Advanced Diagnostic Ultrasound in Microgravity (ADUM) tests the accuracy of using ultrasound technology in the novel clinical situation of space flight. This investigation includes assessing health problems in the eyes and bones, as well as sinus infections and abdominal injuries. ADUM further tests the feasibility of in-flight ultrasound use to monitor bone density during long-duration space flights. Another objective of the experiment is to determine how well nonmedical crewmembers can learn to use an ultrasound device via CD ROM training manuals and remote guidance from Earth. The intent of the ADUM investigation is to develop methods by which a medically-untrained individual can use an ultrasound machine with remote diagnostician assistance to evaluate a vast array of medical problems.
Expedition crews use the International Space Station (ISS) Human Research Facility (HRF) ultrasound machine and four scan sets: the cardio/thoracic scan, which focuses on the heart, but also can scan the lungs; the abdominal/retroperitoneal scan, which focuses on the organs of the abdomen, including the liver, spleen, kidneys, and bladder; the dental scan, which can image the mouth, teeth, gums, facial bones and sinuses, and eyes; and the bone scan, which images bones and characterizes bone loss during flight. In addition to the ultrasound machine and probes, another key component of ADUM on ISS is the onboard proficiency enhancer, a software application the crew uses to train on the methods employed for each scan.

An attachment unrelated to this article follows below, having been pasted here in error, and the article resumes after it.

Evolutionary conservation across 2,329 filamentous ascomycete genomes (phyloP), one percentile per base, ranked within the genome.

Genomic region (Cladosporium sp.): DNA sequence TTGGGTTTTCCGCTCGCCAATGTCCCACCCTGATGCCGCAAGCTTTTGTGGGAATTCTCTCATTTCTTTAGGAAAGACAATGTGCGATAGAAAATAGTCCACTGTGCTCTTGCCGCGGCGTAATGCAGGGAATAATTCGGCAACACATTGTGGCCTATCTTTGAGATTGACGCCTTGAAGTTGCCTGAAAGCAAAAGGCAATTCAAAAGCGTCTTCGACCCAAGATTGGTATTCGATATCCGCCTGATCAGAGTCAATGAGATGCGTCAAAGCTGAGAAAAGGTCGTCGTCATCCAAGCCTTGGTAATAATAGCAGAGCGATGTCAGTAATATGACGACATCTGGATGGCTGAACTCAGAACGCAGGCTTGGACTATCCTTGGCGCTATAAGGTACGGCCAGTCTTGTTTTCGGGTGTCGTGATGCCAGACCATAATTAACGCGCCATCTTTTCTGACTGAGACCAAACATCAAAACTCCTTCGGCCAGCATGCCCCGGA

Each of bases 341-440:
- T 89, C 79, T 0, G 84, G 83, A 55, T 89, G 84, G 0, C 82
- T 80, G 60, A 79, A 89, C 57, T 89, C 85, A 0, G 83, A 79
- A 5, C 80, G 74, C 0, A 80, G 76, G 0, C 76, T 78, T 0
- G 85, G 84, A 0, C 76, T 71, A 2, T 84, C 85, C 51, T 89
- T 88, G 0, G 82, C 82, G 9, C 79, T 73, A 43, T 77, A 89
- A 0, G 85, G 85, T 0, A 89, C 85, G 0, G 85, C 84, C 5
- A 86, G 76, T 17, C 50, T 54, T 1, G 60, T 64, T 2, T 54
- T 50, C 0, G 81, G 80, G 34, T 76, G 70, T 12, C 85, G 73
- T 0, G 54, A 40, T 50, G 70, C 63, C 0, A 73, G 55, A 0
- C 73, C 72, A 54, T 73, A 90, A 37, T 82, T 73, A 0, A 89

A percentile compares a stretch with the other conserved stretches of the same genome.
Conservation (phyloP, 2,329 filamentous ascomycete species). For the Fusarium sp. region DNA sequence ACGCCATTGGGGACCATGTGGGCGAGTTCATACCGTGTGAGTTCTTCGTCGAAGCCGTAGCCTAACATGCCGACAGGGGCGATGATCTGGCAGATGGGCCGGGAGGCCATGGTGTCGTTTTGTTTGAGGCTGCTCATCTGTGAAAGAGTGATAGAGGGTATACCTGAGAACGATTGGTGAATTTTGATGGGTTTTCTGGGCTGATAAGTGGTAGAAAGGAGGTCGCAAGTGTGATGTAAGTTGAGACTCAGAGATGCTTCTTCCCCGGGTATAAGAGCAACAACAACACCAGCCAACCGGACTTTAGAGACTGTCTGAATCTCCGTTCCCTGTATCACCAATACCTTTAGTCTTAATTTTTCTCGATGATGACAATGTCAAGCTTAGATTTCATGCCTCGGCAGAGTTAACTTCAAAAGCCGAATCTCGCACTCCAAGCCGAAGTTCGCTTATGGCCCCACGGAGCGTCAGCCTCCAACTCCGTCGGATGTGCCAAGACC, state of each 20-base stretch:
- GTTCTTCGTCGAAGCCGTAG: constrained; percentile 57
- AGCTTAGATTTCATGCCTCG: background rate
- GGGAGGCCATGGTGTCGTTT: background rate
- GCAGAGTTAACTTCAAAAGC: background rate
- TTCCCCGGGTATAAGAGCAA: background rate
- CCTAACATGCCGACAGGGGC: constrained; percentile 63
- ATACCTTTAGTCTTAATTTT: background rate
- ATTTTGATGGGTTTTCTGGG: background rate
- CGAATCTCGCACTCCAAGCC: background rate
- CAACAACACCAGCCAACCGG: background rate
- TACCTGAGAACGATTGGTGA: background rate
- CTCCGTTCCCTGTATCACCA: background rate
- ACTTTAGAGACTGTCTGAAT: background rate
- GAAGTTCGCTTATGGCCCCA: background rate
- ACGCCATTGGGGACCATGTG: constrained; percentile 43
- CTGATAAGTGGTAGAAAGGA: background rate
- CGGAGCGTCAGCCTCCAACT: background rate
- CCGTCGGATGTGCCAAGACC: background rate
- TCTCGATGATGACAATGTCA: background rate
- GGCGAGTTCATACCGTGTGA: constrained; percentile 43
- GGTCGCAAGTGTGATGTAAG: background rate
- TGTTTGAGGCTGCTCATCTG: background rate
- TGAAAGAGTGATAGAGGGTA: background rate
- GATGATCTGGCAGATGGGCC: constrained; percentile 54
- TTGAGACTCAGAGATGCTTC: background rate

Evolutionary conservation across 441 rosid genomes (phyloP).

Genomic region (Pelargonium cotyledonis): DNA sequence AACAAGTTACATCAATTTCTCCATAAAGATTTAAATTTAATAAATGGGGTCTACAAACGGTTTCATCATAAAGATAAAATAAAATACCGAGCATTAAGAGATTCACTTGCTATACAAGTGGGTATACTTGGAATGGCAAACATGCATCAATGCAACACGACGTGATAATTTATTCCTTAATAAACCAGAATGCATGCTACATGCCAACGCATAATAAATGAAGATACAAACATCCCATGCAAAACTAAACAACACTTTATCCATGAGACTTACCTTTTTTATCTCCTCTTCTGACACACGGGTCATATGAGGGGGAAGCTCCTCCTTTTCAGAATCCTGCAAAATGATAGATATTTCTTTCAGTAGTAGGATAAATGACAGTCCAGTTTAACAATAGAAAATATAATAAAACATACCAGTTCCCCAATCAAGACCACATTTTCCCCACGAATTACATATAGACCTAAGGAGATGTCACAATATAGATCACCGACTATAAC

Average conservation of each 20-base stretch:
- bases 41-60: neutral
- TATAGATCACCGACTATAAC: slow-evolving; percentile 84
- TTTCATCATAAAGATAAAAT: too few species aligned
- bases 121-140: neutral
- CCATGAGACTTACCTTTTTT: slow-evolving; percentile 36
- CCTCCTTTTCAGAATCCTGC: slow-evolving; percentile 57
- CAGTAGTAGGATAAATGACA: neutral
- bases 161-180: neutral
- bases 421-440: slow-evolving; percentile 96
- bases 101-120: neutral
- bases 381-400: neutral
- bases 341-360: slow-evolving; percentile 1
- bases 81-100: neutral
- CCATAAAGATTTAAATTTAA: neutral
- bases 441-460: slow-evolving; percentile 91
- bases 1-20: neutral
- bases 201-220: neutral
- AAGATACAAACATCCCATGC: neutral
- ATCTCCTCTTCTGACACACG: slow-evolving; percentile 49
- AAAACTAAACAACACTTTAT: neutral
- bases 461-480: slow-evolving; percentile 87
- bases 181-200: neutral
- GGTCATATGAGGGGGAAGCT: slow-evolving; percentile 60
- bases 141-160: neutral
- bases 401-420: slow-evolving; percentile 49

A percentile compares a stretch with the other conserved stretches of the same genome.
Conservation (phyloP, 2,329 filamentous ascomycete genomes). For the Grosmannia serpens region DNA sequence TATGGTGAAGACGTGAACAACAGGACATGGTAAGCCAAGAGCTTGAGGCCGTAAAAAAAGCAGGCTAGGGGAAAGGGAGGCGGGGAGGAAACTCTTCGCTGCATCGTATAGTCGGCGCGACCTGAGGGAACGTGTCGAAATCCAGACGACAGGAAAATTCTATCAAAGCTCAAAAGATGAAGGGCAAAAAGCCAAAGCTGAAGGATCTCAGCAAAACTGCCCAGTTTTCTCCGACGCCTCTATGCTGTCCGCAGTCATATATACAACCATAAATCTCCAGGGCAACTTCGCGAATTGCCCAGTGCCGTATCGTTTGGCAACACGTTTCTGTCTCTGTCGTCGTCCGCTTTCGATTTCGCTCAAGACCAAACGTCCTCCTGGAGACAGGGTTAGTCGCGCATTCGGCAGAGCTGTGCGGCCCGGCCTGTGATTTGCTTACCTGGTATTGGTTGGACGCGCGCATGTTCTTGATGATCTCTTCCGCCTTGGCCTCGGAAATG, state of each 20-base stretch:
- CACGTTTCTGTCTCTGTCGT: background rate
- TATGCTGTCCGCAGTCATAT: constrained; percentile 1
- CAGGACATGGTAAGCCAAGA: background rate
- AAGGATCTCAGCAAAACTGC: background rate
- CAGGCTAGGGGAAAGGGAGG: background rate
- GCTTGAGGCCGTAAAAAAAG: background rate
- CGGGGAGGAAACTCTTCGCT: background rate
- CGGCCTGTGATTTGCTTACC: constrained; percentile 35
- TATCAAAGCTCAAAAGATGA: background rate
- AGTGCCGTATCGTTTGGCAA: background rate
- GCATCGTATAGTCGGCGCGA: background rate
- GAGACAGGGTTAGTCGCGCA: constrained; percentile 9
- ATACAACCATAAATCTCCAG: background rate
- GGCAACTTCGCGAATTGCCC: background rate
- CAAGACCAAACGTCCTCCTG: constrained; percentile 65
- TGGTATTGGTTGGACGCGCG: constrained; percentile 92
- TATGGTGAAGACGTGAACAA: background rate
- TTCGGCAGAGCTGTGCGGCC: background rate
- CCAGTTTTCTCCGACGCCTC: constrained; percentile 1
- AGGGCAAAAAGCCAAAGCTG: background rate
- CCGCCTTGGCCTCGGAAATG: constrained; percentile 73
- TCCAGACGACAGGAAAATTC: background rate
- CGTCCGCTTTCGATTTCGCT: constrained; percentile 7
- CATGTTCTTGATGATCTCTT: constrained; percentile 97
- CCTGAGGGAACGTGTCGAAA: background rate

Aboard the ISS, there is not enough room for a fully functioning hospital or staff of doctors. It is also not feasible for a crewmember to return to Earth for a quick medical checkup. This experiment allows for efficient diagnosis of medical problems with minimal use of onboard resources. The ability of crewmembers to use an ultrasound machine with remote instruction, along with ground analysis, promotes timely treatment and averts unnecessary evacuation. Using a modification of this technology, crewmembers as far away as Mars could obtain remote examinations from doctors on Earth. This type of capability is essential for long-term space exploration.Earth Applications